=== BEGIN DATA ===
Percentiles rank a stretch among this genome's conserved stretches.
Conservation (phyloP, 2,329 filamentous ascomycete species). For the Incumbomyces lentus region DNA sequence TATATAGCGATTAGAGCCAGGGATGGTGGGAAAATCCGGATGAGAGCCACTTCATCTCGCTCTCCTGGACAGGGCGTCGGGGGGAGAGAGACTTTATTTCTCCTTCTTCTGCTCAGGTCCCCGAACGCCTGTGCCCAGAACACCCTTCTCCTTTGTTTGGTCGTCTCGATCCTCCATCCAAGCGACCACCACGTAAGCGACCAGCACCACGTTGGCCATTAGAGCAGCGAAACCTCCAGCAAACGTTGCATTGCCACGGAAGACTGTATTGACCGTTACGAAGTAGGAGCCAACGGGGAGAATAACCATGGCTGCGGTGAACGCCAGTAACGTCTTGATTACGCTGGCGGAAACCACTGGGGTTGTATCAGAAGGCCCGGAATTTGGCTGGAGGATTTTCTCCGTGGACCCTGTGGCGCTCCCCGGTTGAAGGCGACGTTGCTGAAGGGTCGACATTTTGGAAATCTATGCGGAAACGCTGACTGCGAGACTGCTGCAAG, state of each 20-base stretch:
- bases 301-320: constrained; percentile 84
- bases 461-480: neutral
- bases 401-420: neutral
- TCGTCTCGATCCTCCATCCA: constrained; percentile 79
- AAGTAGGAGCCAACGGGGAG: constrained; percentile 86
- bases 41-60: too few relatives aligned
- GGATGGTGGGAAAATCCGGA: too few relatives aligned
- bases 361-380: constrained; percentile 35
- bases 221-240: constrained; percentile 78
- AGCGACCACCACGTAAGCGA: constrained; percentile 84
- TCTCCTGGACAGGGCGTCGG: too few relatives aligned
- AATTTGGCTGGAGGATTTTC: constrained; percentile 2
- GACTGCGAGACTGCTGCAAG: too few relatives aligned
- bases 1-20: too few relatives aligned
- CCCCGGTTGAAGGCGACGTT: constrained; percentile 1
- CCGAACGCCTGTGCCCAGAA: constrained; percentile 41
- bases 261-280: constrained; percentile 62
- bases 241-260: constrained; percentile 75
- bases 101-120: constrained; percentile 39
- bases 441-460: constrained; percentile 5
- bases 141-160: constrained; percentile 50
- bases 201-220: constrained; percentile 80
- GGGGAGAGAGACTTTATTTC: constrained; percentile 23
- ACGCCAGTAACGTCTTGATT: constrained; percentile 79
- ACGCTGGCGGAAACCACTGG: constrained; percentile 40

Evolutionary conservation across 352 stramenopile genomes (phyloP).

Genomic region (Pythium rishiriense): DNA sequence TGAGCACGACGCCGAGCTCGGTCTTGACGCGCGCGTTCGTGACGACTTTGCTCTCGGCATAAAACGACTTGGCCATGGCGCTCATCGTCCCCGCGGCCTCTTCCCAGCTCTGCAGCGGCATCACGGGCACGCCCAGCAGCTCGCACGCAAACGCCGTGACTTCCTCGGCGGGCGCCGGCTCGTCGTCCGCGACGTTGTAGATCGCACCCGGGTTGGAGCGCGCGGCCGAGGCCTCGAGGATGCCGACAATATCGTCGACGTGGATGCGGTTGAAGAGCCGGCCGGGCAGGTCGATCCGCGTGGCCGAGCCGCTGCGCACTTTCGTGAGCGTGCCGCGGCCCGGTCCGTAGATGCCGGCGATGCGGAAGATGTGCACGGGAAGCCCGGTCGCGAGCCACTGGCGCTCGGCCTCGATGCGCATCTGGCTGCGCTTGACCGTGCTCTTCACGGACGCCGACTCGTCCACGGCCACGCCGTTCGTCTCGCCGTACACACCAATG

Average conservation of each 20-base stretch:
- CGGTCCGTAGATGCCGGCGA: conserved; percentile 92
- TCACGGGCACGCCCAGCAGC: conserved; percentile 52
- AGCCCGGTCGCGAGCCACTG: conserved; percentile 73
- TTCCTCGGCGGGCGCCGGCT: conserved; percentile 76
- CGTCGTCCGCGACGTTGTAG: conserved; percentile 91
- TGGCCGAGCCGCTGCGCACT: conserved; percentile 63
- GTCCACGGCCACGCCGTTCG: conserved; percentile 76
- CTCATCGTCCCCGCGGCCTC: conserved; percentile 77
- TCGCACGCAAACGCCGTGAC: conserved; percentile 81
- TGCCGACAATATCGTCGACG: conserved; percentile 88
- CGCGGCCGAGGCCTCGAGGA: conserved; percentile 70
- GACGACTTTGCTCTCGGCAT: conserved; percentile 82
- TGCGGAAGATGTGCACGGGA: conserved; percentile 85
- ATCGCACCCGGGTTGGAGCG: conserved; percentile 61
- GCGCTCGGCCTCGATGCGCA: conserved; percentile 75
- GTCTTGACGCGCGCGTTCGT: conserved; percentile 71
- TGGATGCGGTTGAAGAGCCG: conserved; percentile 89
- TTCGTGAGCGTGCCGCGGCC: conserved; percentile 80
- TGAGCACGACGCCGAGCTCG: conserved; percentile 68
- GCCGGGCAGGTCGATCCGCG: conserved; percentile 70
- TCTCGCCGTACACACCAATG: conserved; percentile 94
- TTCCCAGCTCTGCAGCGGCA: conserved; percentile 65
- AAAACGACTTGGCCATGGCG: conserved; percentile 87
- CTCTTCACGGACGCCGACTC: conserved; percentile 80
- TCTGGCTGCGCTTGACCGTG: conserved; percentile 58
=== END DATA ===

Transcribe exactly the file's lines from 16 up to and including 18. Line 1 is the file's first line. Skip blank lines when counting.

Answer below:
- bases 1-20: too few relatives aligned
- CCCCGGTTGAAGGCGACGTT: constrained; percentile 1
- CCGAACGCCTGTGCCCAGAA: constrained; percentile 41